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 Youngstown was one of the hubs of the steel industry in 1916.
The mills hummed with activity as they tried to meet the demand from the war in Europe. The steel unions had been crushed in the 1890's. The shantytown slums on the town outskirts were filled with recent immigrants from eastern Europe who were willing to work in those dangerous jobs with long hours and little pay.  

   It was a good time to be a capitalist.

 The recent immigrants were unfamiliar with the recent history of how the mill owners had crushed the labor unions. So on December 27, 1915, they went out on strike with little organization and no union backing.
   They wanted a raise from 19.5 cents an hour to 25 cents an hour, time and a half for overtime, 48 hour work weeks, and improved safety.
   At first only 300 walked out but the strike quickly spread to 6,000, which basically idled the entire plant.

 No one paid much attention to the strike until events on the morning of January 7, 1916.
  Strikers marched to the gates of the mill to keep scabs from entering the plant. Inside the mill was a small army of company security. The strikers had taken their wives and children with them that day.
   They gathered at the end of a small bridge that workers had to use to enter the mill.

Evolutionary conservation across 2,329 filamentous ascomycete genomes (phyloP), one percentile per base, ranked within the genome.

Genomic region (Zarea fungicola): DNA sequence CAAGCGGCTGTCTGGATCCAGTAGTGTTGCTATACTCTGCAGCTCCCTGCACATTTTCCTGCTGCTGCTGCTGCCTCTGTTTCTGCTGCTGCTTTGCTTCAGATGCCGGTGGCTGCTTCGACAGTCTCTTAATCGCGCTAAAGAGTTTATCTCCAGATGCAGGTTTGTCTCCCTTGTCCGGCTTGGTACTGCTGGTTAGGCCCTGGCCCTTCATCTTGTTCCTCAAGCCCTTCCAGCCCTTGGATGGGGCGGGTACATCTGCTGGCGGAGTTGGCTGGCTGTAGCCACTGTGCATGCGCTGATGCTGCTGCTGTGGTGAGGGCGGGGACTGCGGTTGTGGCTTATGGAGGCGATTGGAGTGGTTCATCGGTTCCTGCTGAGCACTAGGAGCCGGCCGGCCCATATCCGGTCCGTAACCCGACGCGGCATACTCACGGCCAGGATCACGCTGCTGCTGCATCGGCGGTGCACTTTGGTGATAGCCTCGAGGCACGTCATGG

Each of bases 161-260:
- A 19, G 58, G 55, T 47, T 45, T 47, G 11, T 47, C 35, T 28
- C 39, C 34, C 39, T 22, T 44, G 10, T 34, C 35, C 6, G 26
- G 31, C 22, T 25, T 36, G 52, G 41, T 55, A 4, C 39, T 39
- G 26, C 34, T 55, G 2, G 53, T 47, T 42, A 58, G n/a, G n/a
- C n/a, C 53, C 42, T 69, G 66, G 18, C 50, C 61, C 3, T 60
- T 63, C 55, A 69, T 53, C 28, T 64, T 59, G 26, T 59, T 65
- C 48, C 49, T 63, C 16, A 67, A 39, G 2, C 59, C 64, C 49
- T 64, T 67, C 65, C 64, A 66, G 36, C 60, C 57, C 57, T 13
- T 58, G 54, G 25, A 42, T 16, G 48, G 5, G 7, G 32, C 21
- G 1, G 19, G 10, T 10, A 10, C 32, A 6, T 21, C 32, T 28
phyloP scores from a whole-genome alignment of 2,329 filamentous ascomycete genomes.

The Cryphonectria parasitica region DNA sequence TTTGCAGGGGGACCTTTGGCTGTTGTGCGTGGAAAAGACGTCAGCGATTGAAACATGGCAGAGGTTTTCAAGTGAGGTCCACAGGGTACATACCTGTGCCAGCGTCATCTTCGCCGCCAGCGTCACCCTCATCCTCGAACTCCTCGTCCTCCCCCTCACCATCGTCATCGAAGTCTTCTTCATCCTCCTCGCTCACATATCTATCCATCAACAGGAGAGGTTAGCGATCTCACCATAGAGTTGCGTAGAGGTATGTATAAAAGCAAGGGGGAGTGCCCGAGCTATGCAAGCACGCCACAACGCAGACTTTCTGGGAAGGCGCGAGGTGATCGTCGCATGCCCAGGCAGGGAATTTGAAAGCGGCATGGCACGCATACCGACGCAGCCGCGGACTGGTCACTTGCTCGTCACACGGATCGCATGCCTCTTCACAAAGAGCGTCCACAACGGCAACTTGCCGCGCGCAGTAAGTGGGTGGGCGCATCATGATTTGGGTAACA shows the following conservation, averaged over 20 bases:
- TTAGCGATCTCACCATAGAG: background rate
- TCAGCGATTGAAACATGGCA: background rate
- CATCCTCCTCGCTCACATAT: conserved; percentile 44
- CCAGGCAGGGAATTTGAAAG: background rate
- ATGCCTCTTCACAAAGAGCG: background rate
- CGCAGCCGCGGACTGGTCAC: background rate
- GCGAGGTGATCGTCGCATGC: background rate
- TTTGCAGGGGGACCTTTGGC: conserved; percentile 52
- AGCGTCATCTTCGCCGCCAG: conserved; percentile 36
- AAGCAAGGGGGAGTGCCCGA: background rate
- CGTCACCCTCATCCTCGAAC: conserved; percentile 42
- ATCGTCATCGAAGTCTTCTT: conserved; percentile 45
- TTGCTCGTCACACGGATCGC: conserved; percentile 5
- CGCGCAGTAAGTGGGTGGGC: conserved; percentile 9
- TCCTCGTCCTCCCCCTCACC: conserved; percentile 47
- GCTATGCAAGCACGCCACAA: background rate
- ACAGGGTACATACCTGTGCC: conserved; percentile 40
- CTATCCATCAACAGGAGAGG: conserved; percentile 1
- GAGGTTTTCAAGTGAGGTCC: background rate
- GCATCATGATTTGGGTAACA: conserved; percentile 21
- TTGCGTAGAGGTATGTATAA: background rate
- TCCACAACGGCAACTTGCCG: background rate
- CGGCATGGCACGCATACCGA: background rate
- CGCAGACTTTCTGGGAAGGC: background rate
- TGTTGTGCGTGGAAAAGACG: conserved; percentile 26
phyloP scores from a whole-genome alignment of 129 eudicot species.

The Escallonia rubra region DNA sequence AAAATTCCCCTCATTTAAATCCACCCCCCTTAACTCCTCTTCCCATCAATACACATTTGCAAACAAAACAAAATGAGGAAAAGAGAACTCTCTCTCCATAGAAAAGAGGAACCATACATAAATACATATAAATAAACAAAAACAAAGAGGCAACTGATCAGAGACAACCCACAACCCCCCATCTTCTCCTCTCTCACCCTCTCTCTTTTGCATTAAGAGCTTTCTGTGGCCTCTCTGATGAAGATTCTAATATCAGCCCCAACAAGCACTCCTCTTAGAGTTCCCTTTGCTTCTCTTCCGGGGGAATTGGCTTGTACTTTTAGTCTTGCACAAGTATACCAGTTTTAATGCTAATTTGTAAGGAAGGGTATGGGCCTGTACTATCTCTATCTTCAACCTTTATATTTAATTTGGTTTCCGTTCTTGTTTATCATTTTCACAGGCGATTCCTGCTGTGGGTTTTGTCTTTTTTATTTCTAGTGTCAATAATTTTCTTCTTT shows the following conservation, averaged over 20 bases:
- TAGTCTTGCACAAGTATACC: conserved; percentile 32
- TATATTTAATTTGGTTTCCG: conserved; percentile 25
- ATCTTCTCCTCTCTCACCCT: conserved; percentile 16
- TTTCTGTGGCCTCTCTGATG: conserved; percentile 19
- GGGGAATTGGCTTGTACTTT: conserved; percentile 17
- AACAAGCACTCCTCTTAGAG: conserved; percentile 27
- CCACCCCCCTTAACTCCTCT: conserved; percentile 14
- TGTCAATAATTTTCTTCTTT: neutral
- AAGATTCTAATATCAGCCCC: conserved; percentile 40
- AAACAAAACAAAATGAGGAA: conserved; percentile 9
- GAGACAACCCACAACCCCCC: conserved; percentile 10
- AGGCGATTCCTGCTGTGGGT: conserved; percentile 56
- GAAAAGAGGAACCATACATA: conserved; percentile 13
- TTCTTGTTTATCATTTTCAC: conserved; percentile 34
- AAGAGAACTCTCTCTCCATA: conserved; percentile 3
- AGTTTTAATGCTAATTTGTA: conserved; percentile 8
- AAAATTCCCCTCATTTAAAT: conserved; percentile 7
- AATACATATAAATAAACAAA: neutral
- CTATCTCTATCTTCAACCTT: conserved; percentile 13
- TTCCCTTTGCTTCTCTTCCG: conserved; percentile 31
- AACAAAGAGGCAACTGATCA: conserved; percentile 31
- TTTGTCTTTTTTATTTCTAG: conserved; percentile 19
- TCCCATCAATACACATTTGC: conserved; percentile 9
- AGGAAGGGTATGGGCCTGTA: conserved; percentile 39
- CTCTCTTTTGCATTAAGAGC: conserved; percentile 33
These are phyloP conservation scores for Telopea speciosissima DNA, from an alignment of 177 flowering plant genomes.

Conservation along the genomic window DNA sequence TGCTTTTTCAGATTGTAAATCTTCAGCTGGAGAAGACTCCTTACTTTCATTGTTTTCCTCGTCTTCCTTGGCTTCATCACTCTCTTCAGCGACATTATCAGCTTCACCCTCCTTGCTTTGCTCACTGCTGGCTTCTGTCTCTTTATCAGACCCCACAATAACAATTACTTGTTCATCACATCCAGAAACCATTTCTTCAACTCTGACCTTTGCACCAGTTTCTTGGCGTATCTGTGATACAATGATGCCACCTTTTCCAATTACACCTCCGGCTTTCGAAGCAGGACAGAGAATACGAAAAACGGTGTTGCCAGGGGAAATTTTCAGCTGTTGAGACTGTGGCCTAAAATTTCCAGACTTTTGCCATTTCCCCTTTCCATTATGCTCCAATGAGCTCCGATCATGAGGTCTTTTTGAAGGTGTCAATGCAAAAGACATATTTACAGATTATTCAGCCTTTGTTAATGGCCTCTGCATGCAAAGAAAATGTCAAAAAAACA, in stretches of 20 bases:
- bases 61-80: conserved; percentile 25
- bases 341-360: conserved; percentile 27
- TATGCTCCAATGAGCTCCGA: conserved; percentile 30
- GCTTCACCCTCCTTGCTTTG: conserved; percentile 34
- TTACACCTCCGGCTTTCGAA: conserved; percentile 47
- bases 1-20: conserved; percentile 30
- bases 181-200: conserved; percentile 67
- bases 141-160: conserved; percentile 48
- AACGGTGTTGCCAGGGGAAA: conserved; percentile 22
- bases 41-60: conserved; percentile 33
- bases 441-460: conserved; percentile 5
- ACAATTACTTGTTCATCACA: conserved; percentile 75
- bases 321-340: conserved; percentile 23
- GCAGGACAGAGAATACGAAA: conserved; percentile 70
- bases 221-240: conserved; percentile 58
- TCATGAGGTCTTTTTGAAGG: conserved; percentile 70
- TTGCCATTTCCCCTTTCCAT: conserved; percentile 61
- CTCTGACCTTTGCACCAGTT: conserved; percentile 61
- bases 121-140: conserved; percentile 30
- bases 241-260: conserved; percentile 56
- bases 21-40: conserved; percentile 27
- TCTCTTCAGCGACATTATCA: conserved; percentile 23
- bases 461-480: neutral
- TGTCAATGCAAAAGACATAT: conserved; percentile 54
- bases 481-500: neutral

What happened next is in some dispute, but what most likely happened is this:

  Someone threw a stone or brick at the mill guards.
J.M. Woltz, chief of the company guards fired a shot into the crowd of strikers. At which point all the guards fired one volley after another into the crowd of unarmed, men, women and children.
  Officially at least 3 were killed and 27 injured. But the exact total is probably much higher because it is likely that many families didn't go to the hospital out of fear.

   Enraged, the strikers attacked the guards with stone and bricks before retreating.

  That night, after some heavy drinking, the unorganized strikers went on a rampage in the business district of town. Fires were set and nearly four blocks of Youngstown was burnt to the ground. The national guard was called in and martial law was imposed.
   Hundreds were arrested. Strikers were undefended by counsel and sometimes without even an interpreter. Most were sentenced to 30 days in jail.

  Interestingly, since this was the Progressive Era, a real, unbiased grand jury investigation was conducted. They found that the strikers were driven to revolt by unbearable conditions and wages that didn't permit an acceptable standard of living.
   Thus men got a raise of 2 to 4 cents an hour. However, wages had been cut the year before by about the same amount.
   The grand jury also indicted Sheet and Steel executive James A. Campbell and Elbert H. Gary, the President of the United States Steel Corporation, for violating the Valetine Act, a state anti-trust act for conspiring to keep wages low.
  The grand jury also censured Mayor Cunningham, most of the Youngstown Council, and the police force for being "unworthy to hold office".